I don’t think the dissonance is resolvable.

    • No need to appeal to the supernatural. But I do take my religious beliefs as meaning more than astrology, since I believe my religious beliefs map on to the world. The world provides the content so this is not merely subjective. And then language is what I use to get access to this world. To do so, does not mean other languages are wrong, to the degree they are mapping the same world. What likely happens is that some languages appeal to certain features of the world more strongly, adeptly than others. Maybe Buddhism on subjective experience (which is what Sam Harris has discovered). Maybe Judaism on what makes for a moral, just society. Christianity on grace. Just examples. But this is why, besides being a good neighbor, interfaith dialog is important because it means opening the world up a bit more as one discovers other religious languages. I suppose the example would be, your world is wider being multilingual than being monolingual.

      • Respectfully, your position sounds like it directly advocates picking out the most favorable/”accurate” parts of different religious doctrines while discarding those which don’t fit into your mosaic. You attempt to reconcile the cherry-picking issue by analogizing faith to language, suggesting different faiths, because they have different styles, emphases, and traditions, may contain elements of truth worth exploring. I think there are a couple issues here:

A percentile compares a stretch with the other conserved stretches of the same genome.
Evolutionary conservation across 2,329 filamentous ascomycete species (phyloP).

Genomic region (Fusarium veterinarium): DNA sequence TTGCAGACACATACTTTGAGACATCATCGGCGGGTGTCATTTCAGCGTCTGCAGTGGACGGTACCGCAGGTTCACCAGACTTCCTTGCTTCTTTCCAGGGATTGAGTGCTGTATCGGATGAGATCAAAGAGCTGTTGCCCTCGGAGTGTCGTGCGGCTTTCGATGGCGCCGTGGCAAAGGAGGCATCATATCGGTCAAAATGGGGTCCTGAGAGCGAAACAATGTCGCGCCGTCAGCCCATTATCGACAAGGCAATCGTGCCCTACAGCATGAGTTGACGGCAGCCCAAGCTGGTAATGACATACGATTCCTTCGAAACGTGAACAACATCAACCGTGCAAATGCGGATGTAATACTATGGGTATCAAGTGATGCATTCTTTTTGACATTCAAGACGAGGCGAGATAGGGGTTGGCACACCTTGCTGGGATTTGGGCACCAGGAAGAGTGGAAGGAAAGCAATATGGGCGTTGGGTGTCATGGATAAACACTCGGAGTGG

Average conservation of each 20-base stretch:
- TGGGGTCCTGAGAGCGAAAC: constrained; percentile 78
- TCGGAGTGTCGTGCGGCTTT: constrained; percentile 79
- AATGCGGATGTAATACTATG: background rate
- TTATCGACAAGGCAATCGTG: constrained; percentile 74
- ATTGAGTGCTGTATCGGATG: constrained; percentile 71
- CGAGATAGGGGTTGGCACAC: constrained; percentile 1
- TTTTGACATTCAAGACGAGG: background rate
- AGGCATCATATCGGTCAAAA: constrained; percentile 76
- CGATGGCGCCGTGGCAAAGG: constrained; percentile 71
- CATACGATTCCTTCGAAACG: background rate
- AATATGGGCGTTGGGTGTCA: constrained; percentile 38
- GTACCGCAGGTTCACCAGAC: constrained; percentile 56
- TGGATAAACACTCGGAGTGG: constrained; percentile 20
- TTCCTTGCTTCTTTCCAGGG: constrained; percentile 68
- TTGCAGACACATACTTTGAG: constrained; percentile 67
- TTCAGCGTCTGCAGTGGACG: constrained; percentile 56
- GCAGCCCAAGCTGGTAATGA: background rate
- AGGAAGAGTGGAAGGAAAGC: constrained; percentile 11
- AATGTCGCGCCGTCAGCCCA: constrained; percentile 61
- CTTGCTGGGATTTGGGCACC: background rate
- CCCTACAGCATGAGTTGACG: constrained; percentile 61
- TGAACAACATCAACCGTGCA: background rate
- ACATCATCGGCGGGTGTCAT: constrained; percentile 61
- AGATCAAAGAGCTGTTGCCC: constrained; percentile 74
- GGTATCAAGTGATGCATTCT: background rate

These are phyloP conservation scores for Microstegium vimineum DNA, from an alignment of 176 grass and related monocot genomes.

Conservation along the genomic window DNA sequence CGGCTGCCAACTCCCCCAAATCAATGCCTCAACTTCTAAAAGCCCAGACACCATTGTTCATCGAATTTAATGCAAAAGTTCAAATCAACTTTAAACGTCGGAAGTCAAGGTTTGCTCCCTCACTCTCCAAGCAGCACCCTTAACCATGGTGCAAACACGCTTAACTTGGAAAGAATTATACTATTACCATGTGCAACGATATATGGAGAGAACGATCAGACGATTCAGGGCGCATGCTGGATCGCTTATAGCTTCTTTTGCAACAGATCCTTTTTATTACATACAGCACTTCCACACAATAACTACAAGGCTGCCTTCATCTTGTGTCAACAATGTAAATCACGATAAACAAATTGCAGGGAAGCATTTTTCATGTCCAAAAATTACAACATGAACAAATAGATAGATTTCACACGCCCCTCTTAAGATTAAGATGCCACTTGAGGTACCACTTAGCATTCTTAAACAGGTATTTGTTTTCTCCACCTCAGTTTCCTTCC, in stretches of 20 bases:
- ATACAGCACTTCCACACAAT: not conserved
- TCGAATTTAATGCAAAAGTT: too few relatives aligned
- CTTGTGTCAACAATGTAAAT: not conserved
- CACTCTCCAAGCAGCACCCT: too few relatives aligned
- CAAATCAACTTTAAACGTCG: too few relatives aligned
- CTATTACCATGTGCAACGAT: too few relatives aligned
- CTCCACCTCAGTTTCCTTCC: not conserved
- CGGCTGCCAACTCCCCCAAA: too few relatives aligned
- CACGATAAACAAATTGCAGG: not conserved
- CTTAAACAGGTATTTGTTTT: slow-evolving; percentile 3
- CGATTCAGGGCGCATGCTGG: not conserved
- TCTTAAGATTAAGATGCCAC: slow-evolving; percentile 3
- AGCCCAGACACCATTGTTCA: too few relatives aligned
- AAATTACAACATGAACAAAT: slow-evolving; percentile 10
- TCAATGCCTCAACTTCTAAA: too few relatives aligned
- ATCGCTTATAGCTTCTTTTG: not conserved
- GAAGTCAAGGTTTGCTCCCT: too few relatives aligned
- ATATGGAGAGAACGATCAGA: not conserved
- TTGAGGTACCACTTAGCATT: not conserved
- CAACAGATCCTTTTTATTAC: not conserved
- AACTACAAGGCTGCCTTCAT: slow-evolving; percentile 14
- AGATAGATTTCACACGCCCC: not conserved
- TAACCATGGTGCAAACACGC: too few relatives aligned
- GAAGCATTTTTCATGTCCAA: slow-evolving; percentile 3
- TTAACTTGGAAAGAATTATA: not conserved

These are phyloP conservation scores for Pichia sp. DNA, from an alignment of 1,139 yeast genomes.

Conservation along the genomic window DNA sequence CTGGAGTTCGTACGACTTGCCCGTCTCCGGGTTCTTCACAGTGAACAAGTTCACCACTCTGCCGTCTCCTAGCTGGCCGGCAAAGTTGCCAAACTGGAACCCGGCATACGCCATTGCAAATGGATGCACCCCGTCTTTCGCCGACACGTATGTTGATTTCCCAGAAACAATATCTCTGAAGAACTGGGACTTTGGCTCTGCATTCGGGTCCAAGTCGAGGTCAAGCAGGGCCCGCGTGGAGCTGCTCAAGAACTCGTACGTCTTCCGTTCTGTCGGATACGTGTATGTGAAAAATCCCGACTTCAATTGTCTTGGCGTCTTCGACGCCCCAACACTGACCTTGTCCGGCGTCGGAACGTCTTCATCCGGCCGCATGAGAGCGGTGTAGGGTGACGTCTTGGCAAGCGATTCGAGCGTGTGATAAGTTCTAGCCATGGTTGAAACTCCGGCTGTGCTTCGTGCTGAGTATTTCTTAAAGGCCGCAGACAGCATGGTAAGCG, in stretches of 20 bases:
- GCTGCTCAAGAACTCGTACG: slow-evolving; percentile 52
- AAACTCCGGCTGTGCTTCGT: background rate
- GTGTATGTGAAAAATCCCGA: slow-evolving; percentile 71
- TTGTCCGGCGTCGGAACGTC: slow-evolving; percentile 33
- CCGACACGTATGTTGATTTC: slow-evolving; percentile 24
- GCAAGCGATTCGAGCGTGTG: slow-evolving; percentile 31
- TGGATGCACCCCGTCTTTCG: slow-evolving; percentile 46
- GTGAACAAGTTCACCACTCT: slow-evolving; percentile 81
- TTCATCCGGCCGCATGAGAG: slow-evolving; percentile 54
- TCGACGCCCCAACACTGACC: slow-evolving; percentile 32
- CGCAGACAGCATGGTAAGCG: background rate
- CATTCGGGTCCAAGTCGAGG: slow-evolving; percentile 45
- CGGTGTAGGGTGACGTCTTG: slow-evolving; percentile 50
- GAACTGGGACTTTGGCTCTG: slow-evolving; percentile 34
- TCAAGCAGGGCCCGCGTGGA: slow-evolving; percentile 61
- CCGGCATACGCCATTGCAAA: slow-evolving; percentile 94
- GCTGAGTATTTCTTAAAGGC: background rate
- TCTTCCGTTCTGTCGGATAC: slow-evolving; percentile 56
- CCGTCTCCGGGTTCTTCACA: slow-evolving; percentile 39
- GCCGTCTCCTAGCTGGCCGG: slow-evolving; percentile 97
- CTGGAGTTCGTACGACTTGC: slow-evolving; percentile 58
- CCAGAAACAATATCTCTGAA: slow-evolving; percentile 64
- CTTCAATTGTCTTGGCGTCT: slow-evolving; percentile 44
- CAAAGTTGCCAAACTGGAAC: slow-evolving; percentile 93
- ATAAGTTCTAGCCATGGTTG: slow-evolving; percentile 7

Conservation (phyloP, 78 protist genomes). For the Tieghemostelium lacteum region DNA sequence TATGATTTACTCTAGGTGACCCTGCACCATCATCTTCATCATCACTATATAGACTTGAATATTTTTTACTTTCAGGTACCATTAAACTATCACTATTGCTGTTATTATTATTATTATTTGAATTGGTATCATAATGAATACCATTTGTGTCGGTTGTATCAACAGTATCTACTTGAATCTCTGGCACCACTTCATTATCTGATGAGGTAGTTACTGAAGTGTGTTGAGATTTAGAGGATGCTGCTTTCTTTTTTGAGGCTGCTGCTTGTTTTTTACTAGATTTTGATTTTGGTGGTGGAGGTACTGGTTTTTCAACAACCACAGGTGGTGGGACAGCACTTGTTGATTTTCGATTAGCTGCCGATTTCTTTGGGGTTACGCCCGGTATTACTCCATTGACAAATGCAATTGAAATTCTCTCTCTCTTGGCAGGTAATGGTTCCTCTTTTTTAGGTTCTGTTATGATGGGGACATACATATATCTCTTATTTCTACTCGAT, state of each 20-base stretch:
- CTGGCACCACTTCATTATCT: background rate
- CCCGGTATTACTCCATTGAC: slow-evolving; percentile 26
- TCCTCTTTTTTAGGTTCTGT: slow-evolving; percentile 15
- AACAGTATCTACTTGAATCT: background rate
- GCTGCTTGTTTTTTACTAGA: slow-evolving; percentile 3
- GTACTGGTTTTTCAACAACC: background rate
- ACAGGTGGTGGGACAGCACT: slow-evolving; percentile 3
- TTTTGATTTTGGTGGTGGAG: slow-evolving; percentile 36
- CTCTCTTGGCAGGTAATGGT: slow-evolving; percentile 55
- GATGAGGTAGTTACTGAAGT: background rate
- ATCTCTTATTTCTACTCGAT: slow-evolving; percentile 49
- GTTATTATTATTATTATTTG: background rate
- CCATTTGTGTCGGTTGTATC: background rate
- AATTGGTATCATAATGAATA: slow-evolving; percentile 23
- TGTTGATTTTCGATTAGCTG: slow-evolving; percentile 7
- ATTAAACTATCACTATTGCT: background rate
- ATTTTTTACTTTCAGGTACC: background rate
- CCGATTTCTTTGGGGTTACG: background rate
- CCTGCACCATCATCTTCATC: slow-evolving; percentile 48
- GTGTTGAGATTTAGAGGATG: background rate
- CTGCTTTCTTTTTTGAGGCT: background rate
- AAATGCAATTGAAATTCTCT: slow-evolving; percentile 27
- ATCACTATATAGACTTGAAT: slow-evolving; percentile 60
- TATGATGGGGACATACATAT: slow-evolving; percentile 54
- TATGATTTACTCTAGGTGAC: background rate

(1) I disagree faith and language are analogous on grounds of truth. Language itself isn’t “false”, not because all languages contain grains of truth, but because it’s not truth-apt to begin with (and not just because there are non-apophantic speech acts)–you can take together and (to some extent) blend up the grammar and vocabulary of arbitrarily many languages and create a beautiful body of expression, because the richnesses and specificities of different languages are complementary. I suggest you cannot do this with different faiths, because many of their fundamental claims–ontological claims about Creation, cosmology, history–are contradictory, and it is at least a bit dishonest to excise certain claims from their original context. Whether or not dialogue in general is encouraged, I don’t think any particular faith–including yours, so far as you genuinely believe your faith maps to the world–could say “all religions contain some truth” without admitting something vaguely damning. I’m not sure how many Muslims would be willing to accept Christian accounts of “grace”, or Jewish accounts of ethics, or Buddhist accounts of the self and the soul (particularly where it goes after you die–they would certainly dispute it returns to be reincarnated, and I’m not sure on the contrary you could assert). Beyond cultural understanding, the point of trying to co-opt parts of other faiths isn’t exactly clear if (a) you believe your faith is sufficiently accurate to grant access to the good side of the afterlife (unless you believe Hindus and Wahhabists will celebrate eternity alongside Christians?), and (b) you hold your faith for non-empirical reasons. This dovetails into